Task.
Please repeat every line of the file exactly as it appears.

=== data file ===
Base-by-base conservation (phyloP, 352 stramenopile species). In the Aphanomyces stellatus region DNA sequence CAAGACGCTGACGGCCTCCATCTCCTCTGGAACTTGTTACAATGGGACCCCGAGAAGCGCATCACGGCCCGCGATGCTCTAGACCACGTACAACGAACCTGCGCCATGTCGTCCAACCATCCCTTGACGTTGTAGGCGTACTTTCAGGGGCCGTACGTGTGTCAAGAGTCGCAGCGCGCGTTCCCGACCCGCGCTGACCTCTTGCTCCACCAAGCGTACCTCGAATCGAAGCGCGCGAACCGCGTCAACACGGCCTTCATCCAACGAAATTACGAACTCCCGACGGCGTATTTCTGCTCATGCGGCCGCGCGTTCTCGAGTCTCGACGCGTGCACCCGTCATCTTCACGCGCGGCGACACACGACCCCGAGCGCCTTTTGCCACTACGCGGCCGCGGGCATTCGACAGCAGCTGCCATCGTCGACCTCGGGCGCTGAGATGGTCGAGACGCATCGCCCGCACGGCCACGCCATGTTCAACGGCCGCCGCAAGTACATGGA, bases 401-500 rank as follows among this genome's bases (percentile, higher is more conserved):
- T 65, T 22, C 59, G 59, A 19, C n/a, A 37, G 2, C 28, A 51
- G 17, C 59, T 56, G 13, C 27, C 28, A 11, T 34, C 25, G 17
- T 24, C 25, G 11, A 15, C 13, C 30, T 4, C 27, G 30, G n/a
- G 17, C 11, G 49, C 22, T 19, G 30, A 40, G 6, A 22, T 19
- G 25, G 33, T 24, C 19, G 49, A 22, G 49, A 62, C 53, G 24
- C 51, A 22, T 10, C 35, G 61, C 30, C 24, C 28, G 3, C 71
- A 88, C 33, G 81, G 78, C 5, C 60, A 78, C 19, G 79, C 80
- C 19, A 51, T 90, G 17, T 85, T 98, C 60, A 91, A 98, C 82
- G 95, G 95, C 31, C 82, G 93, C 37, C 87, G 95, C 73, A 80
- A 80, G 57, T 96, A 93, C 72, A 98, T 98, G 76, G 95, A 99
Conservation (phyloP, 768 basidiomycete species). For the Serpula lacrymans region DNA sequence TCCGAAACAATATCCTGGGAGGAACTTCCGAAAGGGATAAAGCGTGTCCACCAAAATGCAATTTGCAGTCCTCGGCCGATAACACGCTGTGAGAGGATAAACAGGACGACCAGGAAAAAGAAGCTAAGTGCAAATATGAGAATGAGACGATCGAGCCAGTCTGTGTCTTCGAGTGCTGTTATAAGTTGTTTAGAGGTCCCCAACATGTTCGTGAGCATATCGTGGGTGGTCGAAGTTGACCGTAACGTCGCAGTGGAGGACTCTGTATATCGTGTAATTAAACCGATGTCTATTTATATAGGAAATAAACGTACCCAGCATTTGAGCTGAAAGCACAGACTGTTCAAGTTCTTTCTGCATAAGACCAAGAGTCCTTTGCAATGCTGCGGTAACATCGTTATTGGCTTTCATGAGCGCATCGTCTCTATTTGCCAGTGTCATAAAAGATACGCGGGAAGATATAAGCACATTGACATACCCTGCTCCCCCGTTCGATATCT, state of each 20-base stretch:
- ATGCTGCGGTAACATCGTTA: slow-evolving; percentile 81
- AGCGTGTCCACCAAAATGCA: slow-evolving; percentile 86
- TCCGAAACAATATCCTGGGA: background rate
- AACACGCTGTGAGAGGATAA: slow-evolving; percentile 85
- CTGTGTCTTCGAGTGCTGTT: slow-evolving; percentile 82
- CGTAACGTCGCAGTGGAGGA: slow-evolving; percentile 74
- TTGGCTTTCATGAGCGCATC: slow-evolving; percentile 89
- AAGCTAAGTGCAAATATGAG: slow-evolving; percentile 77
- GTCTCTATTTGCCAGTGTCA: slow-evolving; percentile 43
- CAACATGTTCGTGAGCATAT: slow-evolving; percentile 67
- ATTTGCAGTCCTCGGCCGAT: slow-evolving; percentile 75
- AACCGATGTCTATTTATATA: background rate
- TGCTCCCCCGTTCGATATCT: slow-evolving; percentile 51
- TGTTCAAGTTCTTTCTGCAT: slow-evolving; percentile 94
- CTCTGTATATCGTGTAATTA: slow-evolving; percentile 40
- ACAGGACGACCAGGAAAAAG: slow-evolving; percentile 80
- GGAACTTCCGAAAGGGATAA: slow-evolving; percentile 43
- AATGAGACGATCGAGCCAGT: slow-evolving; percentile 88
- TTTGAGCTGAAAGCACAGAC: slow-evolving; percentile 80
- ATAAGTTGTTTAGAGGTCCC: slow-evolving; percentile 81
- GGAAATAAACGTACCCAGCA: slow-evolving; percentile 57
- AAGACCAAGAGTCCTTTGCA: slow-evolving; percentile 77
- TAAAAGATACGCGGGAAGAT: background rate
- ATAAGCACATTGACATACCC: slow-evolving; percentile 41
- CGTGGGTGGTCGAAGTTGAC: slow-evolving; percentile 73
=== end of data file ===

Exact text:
Base-by-base conservation (phyloP, 352 stramenopile species). In the Aphanomyces stellatus region DNA sequence CAAGACGCTGACGGCCTCCATCTCCTCTGGAACTTGTTACAATGGGACCCCGAGAAGCGCATCACGGCCCGCGATGCTCTAGACCACGTACAACGAACCTGCGCCATGTCGTCCAACCATCCCTTGACGTTGTAGGCGTACTTTCAGGGGCCGTACGTGTGTCAAGAGTCGCAGCGCGCGTTCCCGACCCGCGCTGACCTCTTGCTCCACCAAGCGTACCTCGAATCGAAGCGCGCGAACCGCGTCAACACGGCCTTCATCCAACGAAATTACGAACTCCCGACGGCGTATTTCTGCTCATGCGGCCGCGCGTTCTCGAGTCTCGACGCGTGCACCCGTCATCTTCACGCGCGGCGACACACGACCCCGAGCGCCTTTTGCCACTACGCGGCCGCGGGCATTCGACAGCAGCTGCCATCGTCGACCTCGGGCGCTGAGATGGTCGAGACGCATCGCCCGCACGGCCACGCCATGTTCAACGGCCGCCGCAAGTACATGGA, bases 401-500 rank as follows among this genome's bases (percentile, higher is more conserved):
- T 65, T 22, C 59, G 59, A 19, C n/a, A 37, G 2, C 28, A 51
- G 17, C 59, T 56, G 13, C 27, C 28, A 11, T 34, C 25, G 17
- T 24, C 25, G 11, A 15, C 13, C 30, T 4, C 27, G 30, G n/a
- G 17, C 11, G 49, C 22, T 19, G 30, A 40, G 6, A 22, T 19
- G 25, G 33, T 24, C 19, G 49, A 22, G 49, A 62, C 53, G 24
- C 51, A 22, T 10, C 35, G 61, C 30, C 24, C 28, G 3, C 71
- A 88, C 33, G 81, G 78, C 5, C 60, A 78, C 19, G 79, C 80
- C 19, A 51, T 90, G 17, T 85, T 98, C 60, A 91, A 98, C 82
- G 95, G 95, C 31, C 82, G 93, C 37, C 87, G 95, C 73, A 80
- A 80, G 57, T 96, A 93, C 72, A 98, T 98, G 76, G 95, A 99
Conservation (phyloP, 768 basidiomycete species). For the Serpula lacrymans region DNA sequence TCCGAAACAATATCCTGGGAGGAACTTCCGAAAGGGATAAAGCGTGTCCACCAAAATGCAATTTGCAGTCCTCGGCCGATAACACGCTGTGAGAGGATAAACAGGACGACCAGGAAAAAGAAGCTAAGTGCAAATATGAGAATGAGACGATCGAGCCAGTCTGTGTCTTCGAGTGCTGTTATAAGTTGTTTAGAGGTCCCCAACATGTTCGTGAGCATATCGTGGGTGGTCGAAGTTGACCGTAACGTCGCAGTGGAGGACTCTGTATATCGTGTAATTAAACCGATGTCTATTTATATAGGAAATAAACGTACCCAGCATTTGAGCTGAAAGCACAGACTGTTCAAGTTCTTTCTGCATAAGACCAAGAGTCCTTTGCAATGCTGCGGTAACATCGTTATTGGCTTTCATGAGCGCATCGTCTCTATTTGCCAGTGTCATAAAAGATACGCGGGAAGATATAAGCACATTGACATACCCTGCTCCCCCGTTCGATATCT, state of each 20-base stretch:
- ATGCTGCGGTAACATCGTTA: slow-evolving; percentile 81
- AGCGTGTCCACCAAAATGCA: slow-evolving; percentile 86
- TCCGAAACAATATCCTGGGA: background rate
- AACACGCTGTGAGAGGATAA: slow-evolving; percentile 85
- CTGTGTCTTCGAGTGCTGTT: slow-evolving; percentile 82
- CGTAACGTCGCAGTGGAGGA: slow-evolving; percentile 74
- TTGGCTTTCATGAGCGCATC: slow-evolving; percentile 89
- AAGCTAAGTGCAAATATGAG: slow-evolving; percentile 77
- GTCTCTATTTGCCAGTGTCA: slow-evolving; percentile 43
- CAACATGTTCGTGAGCATAT: slow-evolving; percentile 67
- ATTTGCAGTCCTCGGCCGAT: slow-evolving; percentile 75
- AACCGATGTCTATTTATATA: background rate
- TGCTCCCCCGTTCGATATCT: slow-evolving; percentile 51
- TGTTCAAGTTCTTTCTGCAT: slow-evolving; percentile 94
- CTCTGTATATCGTGTAATTA: slow-evolving; percentile 40
- ACAGGACGACCAGGAAAAAG: slow-evolving; percentile 80
- GGAACTTCCGAAAGGGATAA: slow-evolving; percentile 43
- AATGAGACGATCGAGCCAGT: slow-evolving; percentile 88
- TTTGAGCTGAAAGCACAGAC: slow-evolving; percentile 80
- ATAAGTTGTTTAGAGGTCCC: slow-evolving; percentile 81
- GGAAATAAACGTACCCAGCA: slow-evolving; percentile 57
- AAGACCAAGAGTCCTTTGCA: slow-evolving; percentile 77
- TAAAAGATACGCGGGAAGAT: background rate
- ATAAGCACATTGACATACCC: slow-evolving; percentile 41
- CGTGGGTGGTCGAAGTTGAC: slow-evolving; percentile 73